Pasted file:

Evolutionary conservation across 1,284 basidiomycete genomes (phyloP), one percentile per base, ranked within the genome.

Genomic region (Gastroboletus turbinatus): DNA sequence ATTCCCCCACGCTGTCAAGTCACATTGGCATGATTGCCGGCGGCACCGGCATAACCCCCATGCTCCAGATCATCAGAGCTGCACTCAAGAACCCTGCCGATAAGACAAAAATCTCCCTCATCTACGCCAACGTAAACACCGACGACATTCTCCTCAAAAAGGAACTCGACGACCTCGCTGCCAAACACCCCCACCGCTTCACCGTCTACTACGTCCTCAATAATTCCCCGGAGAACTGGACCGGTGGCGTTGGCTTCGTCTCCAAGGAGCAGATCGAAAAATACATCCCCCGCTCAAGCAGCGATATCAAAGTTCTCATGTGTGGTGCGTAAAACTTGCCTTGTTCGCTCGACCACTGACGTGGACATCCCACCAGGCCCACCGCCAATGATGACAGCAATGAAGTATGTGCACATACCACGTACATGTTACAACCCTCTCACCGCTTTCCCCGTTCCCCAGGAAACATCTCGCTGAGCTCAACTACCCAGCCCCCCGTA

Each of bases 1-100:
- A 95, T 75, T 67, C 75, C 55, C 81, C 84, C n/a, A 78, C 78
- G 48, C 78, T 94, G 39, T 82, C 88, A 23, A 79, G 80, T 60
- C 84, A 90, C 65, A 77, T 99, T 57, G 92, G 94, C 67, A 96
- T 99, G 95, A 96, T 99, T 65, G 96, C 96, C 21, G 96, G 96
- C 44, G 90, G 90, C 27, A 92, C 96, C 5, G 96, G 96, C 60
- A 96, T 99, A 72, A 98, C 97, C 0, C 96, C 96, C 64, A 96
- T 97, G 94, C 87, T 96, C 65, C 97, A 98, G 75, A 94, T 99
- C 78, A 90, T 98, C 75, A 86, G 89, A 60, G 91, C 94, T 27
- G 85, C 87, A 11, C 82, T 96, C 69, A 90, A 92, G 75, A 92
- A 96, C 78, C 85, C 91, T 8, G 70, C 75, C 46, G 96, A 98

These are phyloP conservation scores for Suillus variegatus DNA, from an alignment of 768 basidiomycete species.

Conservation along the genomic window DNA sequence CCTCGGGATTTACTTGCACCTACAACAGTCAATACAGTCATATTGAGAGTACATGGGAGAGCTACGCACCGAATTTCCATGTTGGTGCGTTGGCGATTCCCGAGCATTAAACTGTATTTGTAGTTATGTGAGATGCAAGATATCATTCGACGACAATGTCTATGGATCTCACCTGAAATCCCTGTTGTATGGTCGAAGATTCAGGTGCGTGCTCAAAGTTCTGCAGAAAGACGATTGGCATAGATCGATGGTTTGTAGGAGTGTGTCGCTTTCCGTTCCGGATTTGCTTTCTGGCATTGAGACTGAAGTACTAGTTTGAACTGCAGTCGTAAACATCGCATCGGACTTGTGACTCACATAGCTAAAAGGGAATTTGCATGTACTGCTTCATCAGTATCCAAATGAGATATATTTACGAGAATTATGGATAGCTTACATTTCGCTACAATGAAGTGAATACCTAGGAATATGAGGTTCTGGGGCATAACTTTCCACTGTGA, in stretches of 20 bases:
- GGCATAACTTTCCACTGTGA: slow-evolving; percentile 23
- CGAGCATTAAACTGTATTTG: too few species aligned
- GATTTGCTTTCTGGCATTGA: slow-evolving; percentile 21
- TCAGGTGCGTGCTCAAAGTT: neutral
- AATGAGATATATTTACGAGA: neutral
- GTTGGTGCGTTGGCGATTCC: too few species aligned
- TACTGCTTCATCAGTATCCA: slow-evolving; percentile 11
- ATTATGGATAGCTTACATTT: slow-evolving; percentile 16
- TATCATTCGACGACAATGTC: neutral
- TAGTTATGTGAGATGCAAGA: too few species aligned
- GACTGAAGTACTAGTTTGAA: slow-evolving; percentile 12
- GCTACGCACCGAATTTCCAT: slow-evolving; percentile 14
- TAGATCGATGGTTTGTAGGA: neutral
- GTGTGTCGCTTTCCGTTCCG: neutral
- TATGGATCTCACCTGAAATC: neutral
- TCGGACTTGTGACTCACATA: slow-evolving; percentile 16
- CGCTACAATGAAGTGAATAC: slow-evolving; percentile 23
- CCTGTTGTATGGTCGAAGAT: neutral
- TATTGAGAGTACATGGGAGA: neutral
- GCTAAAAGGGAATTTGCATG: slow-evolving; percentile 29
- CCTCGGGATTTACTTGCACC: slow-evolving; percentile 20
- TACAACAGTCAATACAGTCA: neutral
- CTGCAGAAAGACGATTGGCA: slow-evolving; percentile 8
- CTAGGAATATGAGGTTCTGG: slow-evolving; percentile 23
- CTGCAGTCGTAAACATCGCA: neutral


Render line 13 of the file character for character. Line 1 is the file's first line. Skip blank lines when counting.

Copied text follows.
- A 96, C 78, C 85, C 91, T 8, G 70, C 75, C 46, G 96, A 98